There had to be a way to apply the Underwear Principle to her filing situation. The filing system needed to be a two part system. First, what to do with “Current” paperwork? Secondly, she needed an easy but efficient “Archive” system.
First, the “Current” System. She had to watch. Evaluate. What was naturally happening with the paper in the house? It seemed to accumulate in the kitchen. Everywhere in the kitchen, but still, mostly in the kitchen. Paid bills stacked in one corner. Receipts in a drawer. The refrigerator wallpapered in paperwork from school. Recipes and telephone numbers taped to the inside of kitchen cabinets. A stack of papers to be shredded next to the garbage can. Paper. Paper everywhere.
POWR was on a quest. Organize the paper, but keep it in the kitchen. This new filing system had to be just as easy for her family to follow as it was for them to put the papers in their current locations. She went back to her books and articles, culled what she deemed to be the best ideas for her situation, made a decision, bought the necessary organizing paraphernalia, explained the new system to the family and implemented it.
Then she waited.
To see how it would fail.
So she could modify it.
See, that’s the key to any family organizing system. A successful organizing system will ALWAYS FAIL if it only works for the person who created it. It has to work for everyone else as well. So POWR watched her family. She watched the paper trail. She modified the system. And again. And again. And again. (you get the idea).
Finally Currently, the system works like this:
1. There are two large magnetic clips on the front of the fridge. One for each kid. These clips hold ACTIVE papers ONLY. Lunch order forms, project instructions, this week’s spelling words, upcoming birthday invitations, permission slips, etc.
2. There are two plastic bins in the laundry room (off the kitchen). One for each kid. These bins hold all inactive paper for the kid for that year. So there’s a “1st grade” box for her daughter and a “7th grade” box for her son. They put their papers in their own boxes. Whenever she sees paper, she can say “put this in your box” and it disappears! At the end of the year, the boxes get lids and are stacked in the top of the kiddo’s closet. Then, some time later when the papers aren’t as precious and the kids can bear to part with them, she can sort through the box with them. Great for a rainy summer afternoon.
3. There are cork boards on the inside of as many kitchen cabinet doors as will accommodate them. Tacked behind one door are frequently used recipes and measurement conversions, behind another one telephone numbers. One cork board is designated for her son, another for her daughter, who uses hers to keep track of every Webkinz card she owns.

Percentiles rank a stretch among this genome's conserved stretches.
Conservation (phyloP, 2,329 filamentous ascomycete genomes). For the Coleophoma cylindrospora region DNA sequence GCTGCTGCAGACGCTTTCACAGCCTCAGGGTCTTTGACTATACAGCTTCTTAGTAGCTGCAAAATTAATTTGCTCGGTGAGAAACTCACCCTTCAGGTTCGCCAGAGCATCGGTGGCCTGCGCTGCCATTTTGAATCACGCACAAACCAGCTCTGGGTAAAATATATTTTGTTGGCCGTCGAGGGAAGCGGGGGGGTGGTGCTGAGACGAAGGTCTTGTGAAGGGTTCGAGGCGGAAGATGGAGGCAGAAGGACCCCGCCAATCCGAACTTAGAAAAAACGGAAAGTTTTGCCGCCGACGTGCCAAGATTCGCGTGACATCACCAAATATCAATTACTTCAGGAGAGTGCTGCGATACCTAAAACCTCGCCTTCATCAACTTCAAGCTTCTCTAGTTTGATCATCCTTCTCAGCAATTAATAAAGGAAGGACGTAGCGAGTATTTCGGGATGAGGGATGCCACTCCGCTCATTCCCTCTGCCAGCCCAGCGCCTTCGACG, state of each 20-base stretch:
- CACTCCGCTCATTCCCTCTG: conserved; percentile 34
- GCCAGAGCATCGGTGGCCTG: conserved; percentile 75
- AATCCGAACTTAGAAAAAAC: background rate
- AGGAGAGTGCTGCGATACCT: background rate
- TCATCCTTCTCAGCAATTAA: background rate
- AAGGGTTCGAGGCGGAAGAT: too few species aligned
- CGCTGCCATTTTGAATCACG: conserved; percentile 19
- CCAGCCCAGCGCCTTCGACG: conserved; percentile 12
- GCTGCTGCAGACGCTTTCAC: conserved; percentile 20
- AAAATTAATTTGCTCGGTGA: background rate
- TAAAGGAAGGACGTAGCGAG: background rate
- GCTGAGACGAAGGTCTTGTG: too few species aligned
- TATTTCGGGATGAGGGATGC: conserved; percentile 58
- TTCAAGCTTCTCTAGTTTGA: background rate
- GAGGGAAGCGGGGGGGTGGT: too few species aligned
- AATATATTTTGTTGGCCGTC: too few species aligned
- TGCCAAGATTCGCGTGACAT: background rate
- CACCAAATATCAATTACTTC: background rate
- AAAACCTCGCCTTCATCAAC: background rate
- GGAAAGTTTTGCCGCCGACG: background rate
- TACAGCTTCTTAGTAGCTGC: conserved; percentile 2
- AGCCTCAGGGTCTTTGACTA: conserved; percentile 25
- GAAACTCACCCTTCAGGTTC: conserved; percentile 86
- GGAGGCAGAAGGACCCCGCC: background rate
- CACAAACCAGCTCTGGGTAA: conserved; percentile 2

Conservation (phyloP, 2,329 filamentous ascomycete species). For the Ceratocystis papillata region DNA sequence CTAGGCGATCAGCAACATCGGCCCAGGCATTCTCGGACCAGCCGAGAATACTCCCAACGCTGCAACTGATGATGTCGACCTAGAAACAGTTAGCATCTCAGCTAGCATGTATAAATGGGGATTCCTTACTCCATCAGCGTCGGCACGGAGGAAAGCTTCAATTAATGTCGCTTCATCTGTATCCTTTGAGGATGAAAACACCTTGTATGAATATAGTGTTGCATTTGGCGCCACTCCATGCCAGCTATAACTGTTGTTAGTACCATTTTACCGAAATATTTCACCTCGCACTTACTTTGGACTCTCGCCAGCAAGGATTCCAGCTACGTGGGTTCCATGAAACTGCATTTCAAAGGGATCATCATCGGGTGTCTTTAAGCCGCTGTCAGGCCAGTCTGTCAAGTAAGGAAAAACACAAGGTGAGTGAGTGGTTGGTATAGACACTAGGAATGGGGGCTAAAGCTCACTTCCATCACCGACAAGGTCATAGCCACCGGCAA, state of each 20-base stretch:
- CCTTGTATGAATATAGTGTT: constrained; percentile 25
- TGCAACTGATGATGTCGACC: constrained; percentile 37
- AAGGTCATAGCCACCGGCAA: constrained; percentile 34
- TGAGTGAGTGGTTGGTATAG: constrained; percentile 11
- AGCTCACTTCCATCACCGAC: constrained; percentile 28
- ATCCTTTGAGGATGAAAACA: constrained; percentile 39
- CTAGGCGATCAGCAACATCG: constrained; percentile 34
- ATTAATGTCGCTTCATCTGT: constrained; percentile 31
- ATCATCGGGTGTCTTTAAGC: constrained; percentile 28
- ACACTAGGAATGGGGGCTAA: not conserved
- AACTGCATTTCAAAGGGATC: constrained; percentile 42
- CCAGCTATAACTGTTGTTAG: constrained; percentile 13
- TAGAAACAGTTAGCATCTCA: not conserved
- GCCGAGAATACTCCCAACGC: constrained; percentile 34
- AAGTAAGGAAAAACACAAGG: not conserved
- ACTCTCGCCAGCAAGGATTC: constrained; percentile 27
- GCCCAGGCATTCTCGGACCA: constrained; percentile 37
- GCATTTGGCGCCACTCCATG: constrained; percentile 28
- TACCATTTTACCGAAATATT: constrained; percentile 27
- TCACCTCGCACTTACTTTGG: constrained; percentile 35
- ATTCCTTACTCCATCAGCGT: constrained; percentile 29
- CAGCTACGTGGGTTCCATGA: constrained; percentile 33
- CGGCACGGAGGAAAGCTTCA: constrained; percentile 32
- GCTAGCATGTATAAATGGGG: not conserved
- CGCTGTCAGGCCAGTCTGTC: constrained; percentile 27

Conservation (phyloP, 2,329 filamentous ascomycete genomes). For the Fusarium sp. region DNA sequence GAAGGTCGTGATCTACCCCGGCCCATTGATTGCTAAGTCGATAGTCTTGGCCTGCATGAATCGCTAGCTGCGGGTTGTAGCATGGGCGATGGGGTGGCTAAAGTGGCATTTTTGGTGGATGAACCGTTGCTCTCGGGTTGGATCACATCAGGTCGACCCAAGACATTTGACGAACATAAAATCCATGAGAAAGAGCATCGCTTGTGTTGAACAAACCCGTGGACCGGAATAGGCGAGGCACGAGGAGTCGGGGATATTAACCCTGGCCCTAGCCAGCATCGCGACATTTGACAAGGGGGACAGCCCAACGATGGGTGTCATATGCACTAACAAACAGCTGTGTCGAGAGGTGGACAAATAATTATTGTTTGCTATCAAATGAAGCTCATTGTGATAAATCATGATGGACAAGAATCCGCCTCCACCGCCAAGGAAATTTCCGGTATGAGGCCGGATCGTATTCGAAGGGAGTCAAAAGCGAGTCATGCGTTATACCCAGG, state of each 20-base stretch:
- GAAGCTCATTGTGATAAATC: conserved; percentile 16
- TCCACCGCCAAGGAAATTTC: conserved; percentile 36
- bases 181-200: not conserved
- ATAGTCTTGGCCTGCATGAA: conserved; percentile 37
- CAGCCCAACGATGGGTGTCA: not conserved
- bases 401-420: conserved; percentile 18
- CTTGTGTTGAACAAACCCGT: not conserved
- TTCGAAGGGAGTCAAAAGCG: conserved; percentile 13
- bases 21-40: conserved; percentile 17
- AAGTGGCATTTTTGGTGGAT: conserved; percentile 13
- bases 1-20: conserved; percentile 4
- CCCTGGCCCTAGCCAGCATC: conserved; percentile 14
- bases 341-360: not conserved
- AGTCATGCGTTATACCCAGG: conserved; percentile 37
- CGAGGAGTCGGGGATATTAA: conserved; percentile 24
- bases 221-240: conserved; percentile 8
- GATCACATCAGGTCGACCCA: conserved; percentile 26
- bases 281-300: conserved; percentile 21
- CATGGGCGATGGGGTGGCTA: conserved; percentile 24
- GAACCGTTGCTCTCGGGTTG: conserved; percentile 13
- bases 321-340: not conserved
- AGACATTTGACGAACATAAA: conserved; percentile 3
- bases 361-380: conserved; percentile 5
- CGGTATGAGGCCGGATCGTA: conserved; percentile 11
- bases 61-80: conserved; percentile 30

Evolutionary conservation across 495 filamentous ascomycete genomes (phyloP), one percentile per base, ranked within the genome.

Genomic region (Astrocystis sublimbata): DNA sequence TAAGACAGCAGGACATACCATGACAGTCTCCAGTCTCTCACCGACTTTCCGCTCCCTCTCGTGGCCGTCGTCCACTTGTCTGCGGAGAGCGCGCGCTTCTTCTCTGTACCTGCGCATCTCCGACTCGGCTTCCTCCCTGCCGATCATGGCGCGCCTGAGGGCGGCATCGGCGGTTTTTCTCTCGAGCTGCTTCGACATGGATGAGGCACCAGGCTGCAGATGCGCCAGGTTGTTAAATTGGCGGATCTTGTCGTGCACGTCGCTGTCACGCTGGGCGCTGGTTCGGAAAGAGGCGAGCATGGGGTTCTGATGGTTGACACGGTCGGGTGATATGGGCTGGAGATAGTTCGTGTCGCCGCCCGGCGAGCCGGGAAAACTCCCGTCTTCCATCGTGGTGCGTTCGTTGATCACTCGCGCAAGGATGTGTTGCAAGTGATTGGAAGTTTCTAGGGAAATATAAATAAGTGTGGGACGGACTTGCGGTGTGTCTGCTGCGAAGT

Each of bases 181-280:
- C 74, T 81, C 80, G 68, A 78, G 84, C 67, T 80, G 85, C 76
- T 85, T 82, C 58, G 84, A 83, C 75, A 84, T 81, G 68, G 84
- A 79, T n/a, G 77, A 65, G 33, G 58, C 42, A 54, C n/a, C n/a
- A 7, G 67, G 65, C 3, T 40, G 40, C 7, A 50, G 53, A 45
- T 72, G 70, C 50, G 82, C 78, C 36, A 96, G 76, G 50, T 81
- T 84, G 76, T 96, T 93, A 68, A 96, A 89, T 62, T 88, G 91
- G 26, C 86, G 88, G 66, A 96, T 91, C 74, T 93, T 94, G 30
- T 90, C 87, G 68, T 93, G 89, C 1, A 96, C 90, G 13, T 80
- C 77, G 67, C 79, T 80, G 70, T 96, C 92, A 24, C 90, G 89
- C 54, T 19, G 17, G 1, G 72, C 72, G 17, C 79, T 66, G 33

4. There’s a tabletop hanging file folder box on a counter, right next to a cross cut shredder and the garbage can. There are no folders inside labeled with the names of vendors. There are no folders inside the hanging folders at all. Just the hanging folders, with generic labels like:
“Automobiles” for all family car info including insurance, repair, maintenance.
“Insurance – Health” for all medical, prescription, vision, dental paperwork for the entire family.
“House” for all things related to the house, like homeowner association info, pest control, security alarm, newspaper delivery, etc.
“Phone/Cable/Internet” which includes both cell and home phone records, cable and internet bills, cable repair records, etc.
“Banking” for well, all things bank related.
“Credit” for all credit card statements. (The fewer you have, the smaller the folder.)
“Instruction Manuals” for things used frequently, like the phone, the cameras, the DVD player, the camera.
And here’s a key component in the new filing system: papers are stuffed in the hanging folder in whatever order as long as it is within the same year. The papers inside each folder are NOT organized AT ALL. Not by vendor, by date, by person, or even by size. The order of the papers inside each folder doesn’t matter. When (if ever) a paper is needed, each folder is small enough to be searched in less than a minute. It’s essentially a “stuff it” system, similar to a “pile” system. Only vertical.
5. Receipts. Big issue in her house. They got tossed and stuffed EVERYWHERE. Last year’s system was a binder clip in a kitchen drawer. All receipts for the current month were added to the clip throughout the month. A 3×5 paper was in the front noting the name of the month. At the end of the month, the full clip was moved to an out of the way location (for her, in the laundry room in one of those plastic drawer units.) A new clip, a new 3×5 paper and they begin again. When they need a receipt, say for a return, they know exactly where to find the receipt and there was absolutely no organizing effort required in the process.
This year, POWR’s husband has asked for a change. The process of clipping receipts was annoying. He wants a “stuff it” system, similar to the one described in #4 above. So, they are trying a magnetized plastic box on the side of the fridge. No clip to squeeze, no drawer to open and close, no lid to remove and replace. Once a month, she’ll empty the box, rubber band that month’s receipts and put them in the plastic drawer unit in the laundry room as usual. Another modification.
next up? The archive system.